Skip to main content

How to optimise fluorescence imaging with linear variable filters (LVFs)

How to optimise fluorescence imaging with linear variable filters (LVFs)

How to optimise fluorescence imaging with linear variable filters (LVFs): A White Paper from Materion Optics Balzers

Fluorescence imaging is a widely popular method of molecule analysis in chemistry, biochemistry, and medicine, thanks to properties such as elevated sensitivity, enhanced specificity, simplicity in comparison to many alternative microscopic techniques, and the versatility to be used in living cells and organisms. 

Optical filters are integral to fluorescence applications, but more traditional fluorescence imaging set-ups can require the use of several different optical filters for various applications, which can lead to higher costs. This White Paper looks at linear variable filters (LVFs) as an alternative to more classical filters, and details their advantages compared to homogeneous filters. 

What this White Paper covers

  • An introduction to fluorescence and where is it applied
  • The different optical filter set ups for fluorescence imaging applications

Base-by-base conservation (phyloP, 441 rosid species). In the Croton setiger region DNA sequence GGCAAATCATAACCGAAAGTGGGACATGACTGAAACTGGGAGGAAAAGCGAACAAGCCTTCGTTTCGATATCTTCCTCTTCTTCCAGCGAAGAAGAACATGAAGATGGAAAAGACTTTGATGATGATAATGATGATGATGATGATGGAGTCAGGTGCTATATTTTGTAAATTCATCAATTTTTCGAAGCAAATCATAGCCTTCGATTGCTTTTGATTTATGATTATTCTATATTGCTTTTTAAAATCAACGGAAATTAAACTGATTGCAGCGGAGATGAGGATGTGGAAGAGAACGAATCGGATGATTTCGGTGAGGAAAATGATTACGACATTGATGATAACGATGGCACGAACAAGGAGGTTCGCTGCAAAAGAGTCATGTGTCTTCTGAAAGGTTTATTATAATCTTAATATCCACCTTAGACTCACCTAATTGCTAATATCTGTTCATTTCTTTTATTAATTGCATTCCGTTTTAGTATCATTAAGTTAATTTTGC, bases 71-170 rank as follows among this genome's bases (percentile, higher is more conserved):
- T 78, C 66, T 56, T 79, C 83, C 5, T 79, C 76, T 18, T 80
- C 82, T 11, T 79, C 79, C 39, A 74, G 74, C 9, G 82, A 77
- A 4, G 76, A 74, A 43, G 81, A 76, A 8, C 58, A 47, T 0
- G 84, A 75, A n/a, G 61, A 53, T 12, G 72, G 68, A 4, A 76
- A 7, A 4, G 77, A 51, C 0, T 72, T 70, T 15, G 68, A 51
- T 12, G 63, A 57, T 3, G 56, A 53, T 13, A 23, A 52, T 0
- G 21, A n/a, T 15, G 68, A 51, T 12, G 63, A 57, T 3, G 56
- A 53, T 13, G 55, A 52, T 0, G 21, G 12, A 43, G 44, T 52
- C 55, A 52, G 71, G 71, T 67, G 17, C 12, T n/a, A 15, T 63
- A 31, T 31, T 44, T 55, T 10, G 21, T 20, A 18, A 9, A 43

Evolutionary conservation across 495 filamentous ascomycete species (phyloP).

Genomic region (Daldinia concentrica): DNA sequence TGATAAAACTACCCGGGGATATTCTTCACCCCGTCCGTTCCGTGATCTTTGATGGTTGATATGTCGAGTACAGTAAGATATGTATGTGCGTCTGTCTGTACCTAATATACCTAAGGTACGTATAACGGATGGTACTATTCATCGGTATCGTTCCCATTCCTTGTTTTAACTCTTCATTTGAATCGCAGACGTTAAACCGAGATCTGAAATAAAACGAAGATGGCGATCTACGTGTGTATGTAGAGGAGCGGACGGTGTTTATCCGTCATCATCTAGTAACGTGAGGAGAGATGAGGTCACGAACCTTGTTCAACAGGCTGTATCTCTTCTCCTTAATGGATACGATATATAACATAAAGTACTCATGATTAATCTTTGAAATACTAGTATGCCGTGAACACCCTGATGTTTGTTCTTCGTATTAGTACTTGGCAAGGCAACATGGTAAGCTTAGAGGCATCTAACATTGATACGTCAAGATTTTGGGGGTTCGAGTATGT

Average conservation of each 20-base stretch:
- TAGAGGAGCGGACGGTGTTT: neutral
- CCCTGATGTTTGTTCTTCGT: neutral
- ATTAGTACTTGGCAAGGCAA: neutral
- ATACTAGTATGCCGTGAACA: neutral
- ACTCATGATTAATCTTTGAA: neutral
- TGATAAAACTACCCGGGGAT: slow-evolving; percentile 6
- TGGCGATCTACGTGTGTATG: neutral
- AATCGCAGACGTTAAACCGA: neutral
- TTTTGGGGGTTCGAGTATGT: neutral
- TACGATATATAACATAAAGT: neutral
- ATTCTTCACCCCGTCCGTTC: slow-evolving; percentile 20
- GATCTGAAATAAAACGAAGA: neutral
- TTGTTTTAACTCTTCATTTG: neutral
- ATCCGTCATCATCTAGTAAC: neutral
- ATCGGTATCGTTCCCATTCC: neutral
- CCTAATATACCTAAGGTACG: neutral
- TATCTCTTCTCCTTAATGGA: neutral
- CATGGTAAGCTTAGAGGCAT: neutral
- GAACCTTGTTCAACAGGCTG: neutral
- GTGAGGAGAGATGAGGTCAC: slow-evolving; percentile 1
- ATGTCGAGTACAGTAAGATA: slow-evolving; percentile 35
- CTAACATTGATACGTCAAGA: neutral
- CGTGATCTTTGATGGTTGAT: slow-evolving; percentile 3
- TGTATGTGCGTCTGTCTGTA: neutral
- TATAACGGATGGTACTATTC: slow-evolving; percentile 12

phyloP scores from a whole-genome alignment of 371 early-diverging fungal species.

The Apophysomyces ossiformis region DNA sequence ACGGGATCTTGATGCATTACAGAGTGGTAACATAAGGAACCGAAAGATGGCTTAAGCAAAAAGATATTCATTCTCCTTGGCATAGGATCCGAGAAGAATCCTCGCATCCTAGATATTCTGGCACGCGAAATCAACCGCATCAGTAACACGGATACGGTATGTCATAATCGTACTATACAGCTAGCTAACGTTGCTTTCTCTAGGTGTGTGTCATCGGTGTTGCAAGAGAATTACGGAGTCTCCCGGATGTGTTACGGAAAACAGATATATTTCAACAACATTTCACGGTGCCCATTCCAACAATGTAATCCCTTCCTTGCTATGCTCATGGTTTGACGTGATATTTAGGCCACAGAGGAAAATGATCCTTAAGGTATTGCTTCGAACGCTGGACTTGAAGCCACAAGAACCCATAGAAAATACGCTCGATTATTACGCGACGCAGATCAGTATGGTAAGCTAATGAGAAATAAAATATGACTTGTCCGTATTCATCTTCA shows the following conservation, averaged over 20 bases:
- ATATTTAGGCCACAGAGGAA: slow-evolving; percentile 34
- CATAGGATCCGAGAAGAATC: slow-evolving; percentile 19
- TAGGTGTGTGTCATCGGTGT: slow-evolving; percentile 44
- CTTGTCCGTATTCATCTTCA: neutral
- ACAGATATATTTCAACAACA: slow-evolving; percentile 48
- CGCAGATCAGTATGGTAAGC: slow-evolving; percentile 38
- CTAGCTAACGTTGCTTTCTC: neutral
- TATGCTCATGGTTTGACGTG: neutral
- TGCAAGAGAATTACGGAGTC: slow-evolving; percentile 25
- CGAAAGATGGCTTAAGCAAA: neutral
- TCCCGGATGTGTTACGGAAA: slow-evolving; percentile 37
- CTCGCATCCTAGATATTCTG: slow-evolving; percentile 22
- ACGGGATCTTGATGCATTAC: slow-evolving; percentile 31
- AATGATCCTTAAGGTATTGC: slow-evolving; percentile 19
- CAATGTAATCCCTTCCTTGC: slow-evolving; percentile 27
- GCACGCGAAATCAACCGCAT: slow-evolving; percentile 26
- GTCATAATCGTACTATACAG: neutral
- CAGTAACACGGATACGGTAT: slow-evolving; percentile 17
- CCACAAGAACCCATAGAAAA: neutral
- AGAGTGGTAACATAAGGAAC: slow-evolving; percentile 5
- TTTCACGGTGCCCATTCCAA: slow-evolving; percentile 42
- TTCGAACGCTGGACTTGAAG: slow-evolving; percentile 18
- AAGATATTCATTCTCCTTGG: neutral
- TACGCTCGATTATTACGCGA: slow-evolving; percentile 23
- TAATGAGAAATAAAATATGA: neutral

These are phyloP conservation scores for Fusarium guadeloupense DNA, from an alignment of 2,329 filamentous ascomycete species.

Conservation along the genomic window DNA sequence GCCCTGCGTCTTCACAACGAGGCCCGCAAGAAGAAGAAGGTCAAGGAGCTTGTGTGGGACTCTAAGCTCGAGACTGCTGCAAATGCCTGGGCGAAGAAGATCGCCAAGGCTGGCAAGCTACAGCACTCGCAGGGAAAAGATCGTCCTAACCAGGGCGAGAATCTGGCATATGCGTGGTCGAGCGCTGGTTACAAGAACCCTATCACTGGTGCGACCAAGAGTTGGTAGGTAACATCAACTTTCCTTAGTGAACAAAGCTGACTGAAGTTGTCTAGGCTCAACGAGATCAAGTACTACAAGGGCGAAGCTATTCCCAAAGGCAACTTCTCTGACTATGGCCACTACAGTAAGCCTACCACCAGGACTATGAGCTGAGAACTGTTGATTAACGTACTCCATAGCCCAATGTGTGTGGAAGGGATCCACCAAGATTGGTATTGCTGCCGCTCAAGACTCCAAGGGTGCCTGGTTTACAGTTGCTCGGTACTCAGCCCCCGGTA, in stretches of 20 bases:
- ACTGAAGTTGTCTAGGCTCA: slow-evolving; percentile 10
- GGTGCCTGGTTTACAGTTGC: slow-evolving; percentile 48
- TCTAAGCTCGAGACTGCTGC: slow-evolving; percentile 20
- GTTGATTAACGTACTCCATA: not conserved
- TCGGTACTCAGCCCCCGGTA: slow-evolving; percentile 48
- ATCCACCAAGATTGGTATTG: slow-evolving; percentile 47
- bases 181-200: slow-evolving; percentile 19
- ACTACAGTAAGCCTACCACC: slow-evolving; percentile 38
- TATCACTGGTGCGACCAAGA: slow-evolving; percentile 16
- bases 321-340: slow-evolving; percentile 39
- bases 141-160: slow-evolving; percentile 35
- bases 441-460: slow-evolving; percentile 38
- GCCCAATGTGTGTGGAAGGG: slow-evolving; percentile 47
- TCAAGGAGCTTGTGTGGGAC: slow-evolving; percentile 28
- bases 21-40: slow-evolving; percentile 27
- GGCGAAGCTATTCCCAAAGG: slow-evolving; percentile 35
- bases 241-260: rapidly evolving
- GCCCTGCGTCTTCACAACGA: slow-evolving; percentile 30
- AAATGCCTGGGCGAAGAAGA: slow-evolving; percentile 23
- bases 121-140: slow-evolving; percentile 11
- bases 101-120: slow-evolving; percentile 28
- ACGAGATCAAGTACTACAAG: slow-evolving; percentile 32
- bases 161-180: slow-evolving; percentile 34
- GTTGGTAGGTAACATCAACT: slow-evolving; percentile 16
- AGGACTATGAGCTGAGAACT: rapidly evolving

• The challenges surrounding the classical filter approach for fluorescence
  • A look at the advantages of LVFs compared with homogeneous filters
  • A round-up of the unique selling points of Materion Balzers Optics’ LVFs

How can Materion Balzers Optics’ LVFs benefit fluorescence imaging applications?

Materion Balzers Optics leads in LVF technology, using plasma-assisted reactive magnetron sputtering to provide low absorption, for better spectral transmission properties.

Materion’s LVFs allow for even the most complex designs, with hundreds of individual layers made possible. This capability ensures an exceptional rejection of unwanted light, reaching optical densities of up to 8. This achievement of combining high pass range transmissions and deep blocking allows more contrast-rich images, a critical factor in fluorescence microscopy.

The company's LVFs are also designed to enable fast and steep spectral transitions between pass and block ranges, which is an important characteristic when it comes to using fluorophores with their excitation and emission spectra close to each other.



To access this content please enter your details in the fields below.

Media Partners